AUTOMAKERS are in the business of manufacturing cars. But as with any company, it’s really all about making money. And because every new model is a gamble, car companies need every advantage possible.
That includes cooperating with each other.
To save resources and operate more nimbly, automakers occasionally hook up. It can be as simple as BMW using automatic transmissions engineered by General Motors. Or maybe it’s Toyota selling a Mazda 2, with new fascias, as the Yaris iA. Sharing happens.
Infiniti’s new hatchbacklike crossover, the QX30, doesn’t use a powertrain or platform from the parts bin of its parent company, Nissan. Instead, the chassis structure, suspension, 2-liter 208 horsepower turbo 4-cylinder engine and 7-speed dual clutch gearbox all come from Germany. It is a result of the partnership that Daimler (you know, the Mercedes-Benz people) formed with Renault-Nissan in 2010.
Think of the Infiniti QX30 and Mercedes GLA 250 as brothers from different mothers. For Infiniti, adapting from the Mercedes vehicle meant reducing the strain on the company’s engineers, bringing the QX30 more quickly to market. It was a good strategy, because very small crossovers are a big deal.
Infiniti didn’t just slap new badges and a different grille on the GLA. Other than some interior switches, there are few clues to the QX’s origins.
The striking brushstroked sheet metal is pure Infiniti swoopiness down to the signature “crescent cut’’ flourish all Infinitis have on their rear roof pillar.
In an era when safety regulations, aerodynamic considerations and blatant copying have made it harder to distinguish cars by design, the QX30’s stylists deserve kudos. The cocoonlike cabin appears richer than its Teutonic sibling, especially in the optional Cafe Teak package (which uses real wood, although not teak).
The heated seats use Nissan’s Zero Gravity contouring that follows the curvature of a human spine in weightless conditions. They are comfy without having to leave Earth. Infiniti made this platform theirs by changing the suspension tuning, steering, throttle response and transmission calibration. A quick test drive proves how different the two cars feel. Driving the GLA, I found the transmission dynamics lethargic in economy mode and over-caffeinated in the sport setting, with no middle ground.
The QX30 achieves a happy medium. It dashes from a metered on-ramp light to 60 miles an hour in just under seven seconds. At speed, the QX30 cruises well for a small vehicle. There is a button-down manner on the straightaways and quelled road noise. Choose between three QX30 models: a standard version, Sport (lowered by 0.6 inches) and all-wheel drive (raised 1.2 inches from the base version). Across the board, the suspensions are firmer than the GLA’s. All-wheel-drive models have a higher center of gravity, so the steering ratio is slowed. If cornering is your thing, consider the front-drive Sport.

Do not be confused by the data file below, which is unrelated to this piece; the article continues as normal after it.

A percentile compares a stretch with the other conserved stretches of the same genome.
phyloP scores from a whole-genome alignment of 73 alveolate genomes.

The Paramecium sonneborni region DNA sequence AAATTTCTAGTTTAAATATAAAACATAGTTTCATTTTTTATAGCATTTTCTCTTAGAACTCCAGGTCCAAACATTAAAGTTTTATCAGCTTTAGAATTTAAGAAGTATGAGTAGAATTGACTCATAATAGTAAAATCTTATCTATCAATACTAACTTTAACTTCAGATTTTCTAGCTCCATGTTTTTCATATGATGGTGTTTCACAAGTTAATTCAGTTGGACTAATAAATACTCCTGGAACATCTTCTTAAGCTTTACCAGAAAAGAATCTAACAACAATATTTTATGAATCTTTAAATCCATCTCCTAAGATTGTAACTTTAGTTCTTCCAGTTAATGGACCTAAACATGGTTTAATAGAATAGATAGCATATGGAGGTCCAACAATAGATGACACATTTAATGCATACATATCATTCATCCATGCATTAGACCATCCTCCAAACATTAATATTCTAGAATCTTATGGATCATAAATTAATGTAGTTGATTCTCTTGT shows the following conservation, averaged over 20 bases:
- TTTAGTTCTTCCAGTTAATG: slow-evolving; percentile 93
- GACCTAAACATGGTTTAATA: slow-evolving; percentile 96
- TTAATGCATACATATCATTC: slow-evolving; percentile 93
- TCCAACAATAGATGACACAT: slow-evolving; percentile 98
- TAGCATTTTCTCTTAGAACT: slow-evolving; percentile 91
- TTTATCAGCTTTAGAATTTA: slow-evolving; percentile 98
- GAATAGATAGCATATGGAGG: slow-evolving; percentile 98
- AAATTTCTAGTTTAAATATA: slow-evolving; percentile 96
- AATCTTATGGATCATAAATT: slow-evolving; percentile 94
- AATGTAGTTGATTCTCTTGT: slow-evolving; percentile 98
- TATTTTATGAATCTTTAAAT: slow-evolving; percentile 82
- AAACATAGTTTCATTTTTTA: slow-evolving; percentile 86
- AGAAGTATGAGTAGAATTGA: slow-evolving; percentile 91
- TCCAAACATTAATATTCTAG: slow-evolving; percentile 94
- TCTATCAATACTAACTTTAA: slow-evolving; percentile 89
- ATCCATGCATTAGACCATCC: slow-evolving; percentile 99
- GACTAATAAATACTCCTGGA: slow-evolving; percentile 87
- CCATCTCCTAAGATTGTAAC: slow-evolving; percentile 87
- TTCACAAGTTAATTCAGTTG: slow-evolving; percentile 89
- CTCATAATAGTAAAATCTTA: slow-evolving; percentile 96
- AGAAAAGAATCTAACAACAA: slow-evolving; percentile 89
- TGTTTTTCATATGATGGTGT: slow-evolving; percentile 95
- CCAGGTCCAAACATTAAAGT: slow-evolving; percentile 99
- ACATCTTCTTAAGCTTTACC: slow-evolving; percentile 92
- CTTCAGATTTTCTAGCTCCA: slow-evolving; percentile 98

My week with an all-wheel-drive model coincided with a rare blanket of snow covering Seattle. The QX30 happily crawled up and down my hilly neighborhood (remember, snow tires on a front-drive vehicle are a revelation). This rig is fine for the light off-roading that a few owners might point it toward.
As with the GLA, checking your left blind spot reveals little but a face full of pillar. Highly recommended is the $2,200 Technology Package with blind-spot warning, auto braking and semiautonomous parking.
Rear seating is acceptable but snug in all dimensions for an average adult, with seat backs fixed a tad too upright for my taste. The cargo hold takes on a half-dozen grocery bags. Drop the split rear seat, complete with ski pass-through, and it gobbles up a bike with the front wheel removed.
The QX30 starts at $30,945 for a base front-drive car; with options — including $540 lighted sill plates — my Premium AWD copy was listed at $46,035.
Near as I can figure, that is $4,000 less than a comparably equipped Mercedes GLA 250. Compare these two with Audi Q3, BMW X1, Lexus NX and maybe, for the budget-minded, the Buick Encore.
The Buick, by the way, is a product of South Korea, built by the former Daewoo Motors, which General Motors purchased. Just another example of how the industry is deeply intertwined.
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